The Flemish Prime Minister, Kris Peeters (Christian democrats), has called for things to be put down on paper. Mr Peeters believes that the government formation process can be speeded up, if clear agreements are reached during this part of the negotiations. He feels that a number of issues like the finance law, extra cash for the Brussels Region and the question of the Brussels Halle Vilvoorde Constituency should be visited again before the process can move forward.
The Flemish Christian democrats are unwilling to sign a blank cheque for Brussels without any assurance that the regions and communities are made more financially responsible for their expenditure. Mr Peeters is also insisting that the twelve principles that should guide the changes to the finance law should be given more body.
Mr Peeters also expressed his surprise at the lack of texts: "Nobody has anything on paper. This leads to different interpretations of what is being agreed" Mr Peeters told VRT Radio. "This in turn undermines confidence."
"Texts could improve confidence and then we would know where we are".
Mr Peeters also believes that the twelve principles that the negotiators agreed and which should guide the reform of the way the regions and communities are funded under the finance law should also be expanded.
"Don't be afraid"
The Flemish Greens and Socialists both accepted Mr Di Rupo's proposals on new state reforms before the 6 PM deadline on Sunday. Flemish socialist leader Caroline Gennez noted that the two parties that rejected the deal, the Flemish nationalists and Christian democrats, bore great responsibility and are afraid to reach an agreement.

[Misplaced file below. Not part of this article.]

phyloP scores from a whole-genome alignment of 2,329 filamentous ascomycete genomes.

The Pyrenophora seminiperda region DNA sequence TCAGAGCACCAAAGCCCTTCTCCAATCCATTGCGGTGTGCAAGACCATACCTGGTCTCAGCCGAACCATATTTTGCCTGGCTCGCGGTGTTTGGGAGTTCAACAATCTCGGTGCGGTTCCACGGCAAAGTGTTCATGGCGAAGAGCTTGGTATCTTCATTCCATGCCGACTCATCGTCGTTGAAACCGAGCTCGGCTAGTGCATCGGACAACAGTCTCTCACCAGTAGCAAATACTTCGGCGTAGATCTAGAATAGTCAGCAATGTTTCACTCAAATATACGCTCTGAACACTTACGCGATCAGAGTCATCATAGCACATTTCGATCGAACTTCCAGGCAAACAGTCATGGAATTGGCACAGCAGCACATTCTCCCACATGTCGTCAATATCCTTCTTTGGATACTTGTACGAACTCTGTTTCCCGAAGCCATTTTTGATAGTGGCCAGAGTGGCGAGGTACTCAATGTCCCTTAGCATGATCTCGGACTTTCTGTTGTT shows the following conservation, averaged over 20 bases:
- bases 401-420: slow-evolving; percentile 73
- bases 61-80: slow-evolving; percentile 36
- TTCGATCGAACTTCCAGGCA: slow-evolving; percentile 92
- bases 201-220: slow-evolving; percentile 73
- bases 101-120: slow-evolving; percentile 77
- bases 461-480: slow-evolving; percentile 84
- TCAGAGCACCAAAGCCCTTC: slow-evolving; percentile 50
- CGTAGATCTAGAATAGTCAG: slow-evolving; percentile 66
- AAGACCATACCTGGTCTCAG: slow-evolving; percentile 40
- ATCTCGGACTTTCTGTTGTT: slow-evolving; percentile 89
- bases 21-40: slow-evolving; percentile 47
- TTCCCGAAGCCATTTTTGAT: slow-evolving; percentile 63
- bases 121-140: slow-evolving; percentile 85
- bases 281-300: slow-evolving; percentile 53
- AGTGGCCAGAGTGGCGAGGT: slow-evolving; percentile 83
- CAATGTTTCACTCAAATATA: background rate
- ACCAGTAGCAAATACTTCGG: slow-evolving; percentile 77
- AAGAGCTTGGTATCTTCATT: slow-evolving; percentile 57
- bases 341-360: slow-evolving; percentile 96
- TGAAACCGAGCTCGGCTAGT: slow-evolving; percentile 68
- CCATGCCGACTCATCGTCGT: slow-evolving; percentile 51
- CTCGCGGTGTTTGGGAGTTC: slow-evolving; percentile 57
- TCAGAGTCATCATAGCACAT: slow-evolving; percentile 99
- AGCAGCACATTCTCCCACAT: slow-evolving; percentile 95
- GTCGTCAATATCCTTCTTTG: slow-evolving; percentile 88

Flemish Premier Peeters rejected this accusation. Drawing on Roman history he insisted that crossing the Rubicon now opened the way for problems early in the life of the new government: "I prefer it if discussions are held now. I believe both the nationalists and the Christian democrats want an agreement and a new Federal Government based on good and clear agreements."
Ms Gennez largely blames the Flemish nationalists for the failure of the talks so far. She insists that Francophone parties want to progress, but are then faced by Flemish nationalist leader Bart De Wever, who says "I don't believe you".
Ms Gennez feels that there is now little trust among the seven parties around the negotiating table. She points to the insistence of the Flemish parties to insist on reform of the finance law in return for extra cash for Brussels and a solution for the Brussels Halle Vilvoorde Constituency. She thinks it's strange that when this is achieved one party says "I have a problem."